• Focus groups/demographics
  • Creating a Discipleship Pathway
  • Fundraising
  • Launch teams and gathering people
  • Launching a worship service

The training along with informal discussions over meals helped participants gain focus concerning their church planting plans. The group left believing that out of this group will come at least two new GCI congregations. Please pray for their progress.

Are you interested in starting a new church or helping an established church re-launch (re-mission)? If so, you are invited to participate in CNT-east, coming to Asheville, North Carolina on July 24-25, 2014. For details, click here.

Anthea Lippross

This prayer request is from GCI elder Roger Lippross concerning his wife Anthea.

Prayer is requested for Anthea Lippross concerning her heart problems. Tests determined that she has an unusual mass on the inside wall of her heart and her mitral valve has deteriorated. This is a very serious condition. She will be having open heart surgery on February 26 to remove the mass and replace the heart valve. This is a high risk operation.

Anthea and the family remain positive and optimistic. She has been greatly encouraged by emails and cards from church members and by prayers offered by hospital staff who are believers.

Please pray about the surgery and about her return to full health.

Cards may be sent to:

Roger & Anthea Lippross
1015 Coto de Caza Ct
Beaumont, CA 92223-8522

Broadnaxes’ first grandchild

Pastor Jeff and Karen Broadnax of GCI’s Columbus and Chillicothe, Ohio churches are pleased to announce the birth of their first grandchild, Kaiden David Lutz. Little Kaiden entered the world on February 17 at 7 lbs 5oz, 21 inches long. While Jeff and Karen are trying to find the appropriate “grand” titles, Kaiden’s mom, Jasmine Broadnax and his dad, Dan Lutz, are enjoying the first joys of parenthood.

Broadnax

Cecil Pulley

Cecil and Senior Pulley
Cecil and Senior Pulley

Cecil Pulley, pastor of GCI’s congregation in Bermuda, grew up in Bermuda’s Pembroke Parish where he attended Bermuda Technical Institute, majoring in building construction. After high school, he worked as a draftsman in a local architecture firm. Then in 1968, Cecil began watching The World Tomorrow telecast. He was fascinated by the presenter’s boldness in sharing his views concerning Bible prophecy and the gospel. Later, Cecil began reading the Plain Truth and other WCG literature. In 1970, he attended his first WCG church meeting when Caribbean regional director Stan Bass visited Bermuda. About a year later, Stan returned and Cecil was baptized.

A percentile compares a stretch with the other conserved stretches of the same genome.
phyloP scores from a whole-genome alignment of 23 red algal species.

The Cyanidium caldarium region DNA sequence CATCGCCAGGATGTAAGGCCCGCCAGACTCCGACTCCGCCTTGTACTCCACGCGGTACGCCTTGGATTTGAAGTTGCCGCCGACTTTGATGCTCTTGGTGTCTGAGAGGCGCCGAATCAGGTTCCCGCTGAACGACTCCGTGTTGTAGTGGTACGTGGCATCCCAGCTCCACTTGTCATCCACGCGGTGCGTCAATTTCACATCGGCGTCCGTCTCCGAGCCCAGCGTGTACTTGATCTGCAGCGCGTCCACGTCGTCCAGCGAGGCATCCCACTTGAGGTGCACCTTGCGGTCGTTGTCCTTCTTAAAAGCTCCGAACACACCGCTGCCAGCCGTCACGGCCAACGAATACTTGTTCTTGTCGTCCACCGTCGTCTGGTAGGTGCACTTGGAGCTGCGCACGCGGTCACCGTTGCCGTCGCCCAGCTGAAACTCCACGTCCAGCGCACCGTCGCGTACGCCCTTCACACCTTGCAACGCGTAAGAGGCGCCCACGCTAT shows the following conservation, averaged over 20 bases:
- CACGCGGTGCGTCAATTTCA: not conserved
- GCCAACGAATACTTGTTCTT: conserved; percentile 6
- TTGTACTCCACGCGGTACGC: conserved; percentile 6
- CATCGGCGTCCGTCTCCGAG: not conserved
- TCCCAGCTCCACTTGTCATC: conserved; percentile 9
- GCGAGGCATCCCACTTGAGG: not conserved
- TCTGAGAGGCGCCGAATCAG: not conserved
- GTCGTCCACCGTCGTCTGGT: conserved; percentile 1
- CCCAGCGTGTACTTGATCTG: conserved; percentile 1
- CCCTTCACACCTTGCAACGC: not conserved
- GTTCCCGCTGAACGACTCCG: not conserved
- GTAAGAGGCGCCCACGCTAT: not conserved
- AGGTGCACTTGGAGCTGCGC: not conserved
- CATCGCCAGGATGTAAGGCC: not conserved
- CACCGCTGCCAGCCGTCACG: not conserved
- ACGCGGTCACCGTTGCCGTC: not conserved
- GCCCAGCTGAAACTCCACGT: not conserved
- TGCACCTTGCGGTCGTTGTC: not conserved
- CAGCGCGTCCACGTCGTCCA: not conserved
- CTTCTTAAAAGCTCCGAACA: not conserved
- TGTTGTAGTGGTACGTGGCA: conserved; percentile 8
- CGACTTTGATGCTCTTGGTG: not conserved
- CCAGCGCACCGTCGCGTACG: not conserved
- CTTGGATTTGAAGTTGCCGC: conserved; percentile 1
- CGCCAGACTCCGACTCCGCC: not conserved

Sometime later, Cecil moved to Boston to study architecture. There he was able to regularly attend WCG church services. The pastor encouraged Cecil to apply for Ambassador College. He did and was accepted to attend in Pasadena. About his experience, Cecil said this: “Attending Ambassador was tremendously uplifting. On my first day, I met and had breakfast with a young lady from San Francisco named Senior Grundy who would later become my wife. We were married in 1974 and graduated in 1976. After graduation, we moved to Bermuda and began serving in the local church.” The couple will celebrate their 40th anniversary later this year.

Cecil and Senior have one child, a son named Seth—their “miracle baby,” who was born three months early weighing only two pounds. Today, Seth is a healthy 185 pounds and nearly six feet tall. Cecil says that one of his most memorable moments as a pastor (and father) was baptizing Seth.

Cecil was ordained by Stan Bass in 1979 and became the full-time pastor of the Bermuda congregation in 1983 when the previous pastor transferred to another Caribbean island. Cecil says that one of the things he loves most about being a pastor is, “working with God’s people and helping them deal with life’s many issues. To watch the power of God’s love transforming peoples’ lives is awesome!” He notes that what he has enjoyed most about his time in GCI is, “the opportunity to participate in the journey from legalism to grace. Though it has been challenging, it has been gratifying to see where God has brought us, giving us a wonderful new relationship with our Triune God. I also love the camaraderie we all share as ministers of Jesus Christ.”

Several years ago, Cecil led the design and construction of the congregation’s own church building. He calls it a “two-year labor of love,” noting that “we have a first-class facility, which serves our members and local community. There is a nursery school on the premises, which serves area children. My passion is to share the love of God with people in the community, providing them with hope.”

Cecil notes that the times when he feels closest to God are, “occasions in the evening when I can sit on my front porch and gaze up at the stars and commune with my Creator one-on-one, remembering David’s words, ‘The heavens declare the glory of God: the skies proclaim the work of his hands.’”